Fujitsu launches ADC technology for 100G
JANUARY 27, 2009 -- Fujitsu Microelectronics Europe has announced the availability of its new ADC IP based on Charge-mode Interleaved Sampler (CHAIS) technology for use in its standard 65-nm CMOS process technology.
JANUARY 27, 2009 -- Fujitsu Microelectronics Europe (FME; search for Fujitsu) has announced the availability of its new ADC IP based on Charge-mode Interleaved Sampler (CHAIS) technology for use in its standard 65-nm CMOS process technology. This new high-speed ADC technology is designed to provide breakthrough performance levels in a standard CMOS process, enabling the integration of multiple ADCs with tens of millions of gates of signal processing logic and memory on a single chip. Initially targeting use in coherent receivers for 100G optical transmission, the technology is also applicable to high-end test equipment and any other system requiring high-speed data conversion and processing.
FME asserts that the new CHAIS technology provides previously unachievable combinations of sampling rate, resolution, and power consumption. These circuits avoid many of the limiting factors, such as restricted bandwidth and poor linearity, of conventional architectures to make ADCs with sampling rates of up to 100 GSa/sec feasible in CMOS for the first time, the company claims.
Power consumption for the ADC is 2 W typical per channel at 56 GSa/sec at a performance level of ENOB>6. A half-speed mode provides 28 GSa/sec at 1 W per channel. A 1.75-GHz input reference clock is internally multiplied to provide ADC sampling clocks with less than 100 fsec total rms jitter and less than 500 fsec of I/Q ADC skew.
"With our new ADC technology in combination with the ability to integrate in excess of 50 million logic gates, we provide the enabling technology for upcoming telecom applications, such as 100G Ethernet and OTU-4", said Dirk Weinsziehr, vice president of marketing and development at FME. "Based on this technology our customers can build bespoke products with lower power consumption, higher integration, and a unique manufacturability to secure their leading position in the market."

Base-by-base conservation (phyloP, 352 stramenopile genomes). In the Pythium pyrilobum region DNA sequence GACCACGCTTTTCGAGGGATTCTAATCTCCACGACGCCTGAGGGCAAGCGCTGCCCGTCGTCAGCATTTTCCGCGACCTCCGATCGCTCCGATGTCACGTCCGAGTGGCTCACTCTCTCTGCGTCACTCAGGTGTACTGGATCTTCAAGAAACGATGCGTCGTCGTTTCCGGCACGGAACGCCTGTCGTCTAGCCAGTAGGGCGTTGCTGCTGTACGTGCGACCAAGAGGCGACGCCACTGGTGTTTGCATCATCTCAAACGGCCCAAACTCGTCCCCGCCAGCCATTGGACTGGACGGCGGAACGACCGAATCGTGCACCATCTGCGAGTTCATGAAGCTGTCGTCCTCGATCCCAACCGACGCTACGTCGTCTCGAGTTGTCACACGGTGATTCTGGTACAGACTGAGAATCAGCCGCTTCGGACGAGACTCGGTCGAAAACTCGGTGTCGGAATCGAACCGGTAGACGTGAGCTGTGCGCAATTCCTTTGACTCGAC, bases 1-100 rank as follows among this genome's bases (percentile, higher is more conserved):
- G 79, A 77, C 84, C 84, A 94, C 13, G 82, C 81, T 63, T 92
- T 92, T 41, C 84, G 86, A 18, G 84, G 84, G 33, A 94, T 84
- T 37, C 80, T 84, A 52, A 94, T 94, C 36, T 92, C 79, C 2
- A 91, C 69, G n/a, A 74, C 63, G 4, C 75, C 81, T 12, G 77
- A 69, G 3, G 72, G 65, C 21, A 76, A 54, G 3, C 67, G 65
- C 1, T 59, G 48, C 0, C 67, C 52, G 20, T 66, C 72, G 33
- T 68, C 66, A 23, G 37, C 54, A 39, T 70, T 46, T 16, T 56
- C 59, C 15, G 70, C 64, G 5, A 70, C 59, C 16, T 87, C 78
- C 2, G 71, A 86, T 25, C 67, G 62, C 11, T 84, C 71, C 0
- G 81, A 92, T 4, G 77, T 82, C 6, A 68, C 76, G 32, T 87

The first production application of the ADC technology will be a single-chip DP-DQPSK coherent receiver for 100G optical networks, with four-channels of 56-GSa/sec 8-bit ADCs (I and Q signals, H and V polarisation) integrated with logic and memory to perform the complete receive PHY function when connected directly to the optical front-end.
A single-chip approach avoids the need to transfer terabits-per-second of data between ADC and DSP chips -- reducing power consumption, silicon area, and the number of I/O pins. The need for expensive multi-chip module (MCM) technology is eliminated, FME adds.
The increased ADC resolution and sampler dynamic range eases the design of the optical front-end by allowing part or all of the AGC function to be realised digitally after the ADC, the company says.
FME also says that continuous digital background self-calibration during operation means that external calibration test signals or non-volatile calibration memory are not required, and no user intervention is needed to achieve and maintain the specified performance levels.
"Current high-speed ADCs are mostly developed in a SiGe process technology. Products using such technology tend to suffer from high power consumption and limited integration with digital signal processing. We saw a strong demand from our customer base for high-performance data converters in standard CMOS technology," explained Neil Amos, director of the Communications Business Unit at FME. "With this groundbreaking ADC technology, Fujitsu now provides the option to integrate analogue conversion at GSa/sec and digital signal processing on the same die. Originally driven by telecom applications we now see increasing interest in test and measurement and high-speed interface applications."
The ADC will initially be available in 2009 in Fujitsu's CS200 65-nm process technology as two-channel and four-channel 56-GSa/sec 8-bit macro cells. Other channel counts, sampling rates, resolutions, and process nodes will follow according to market demands.
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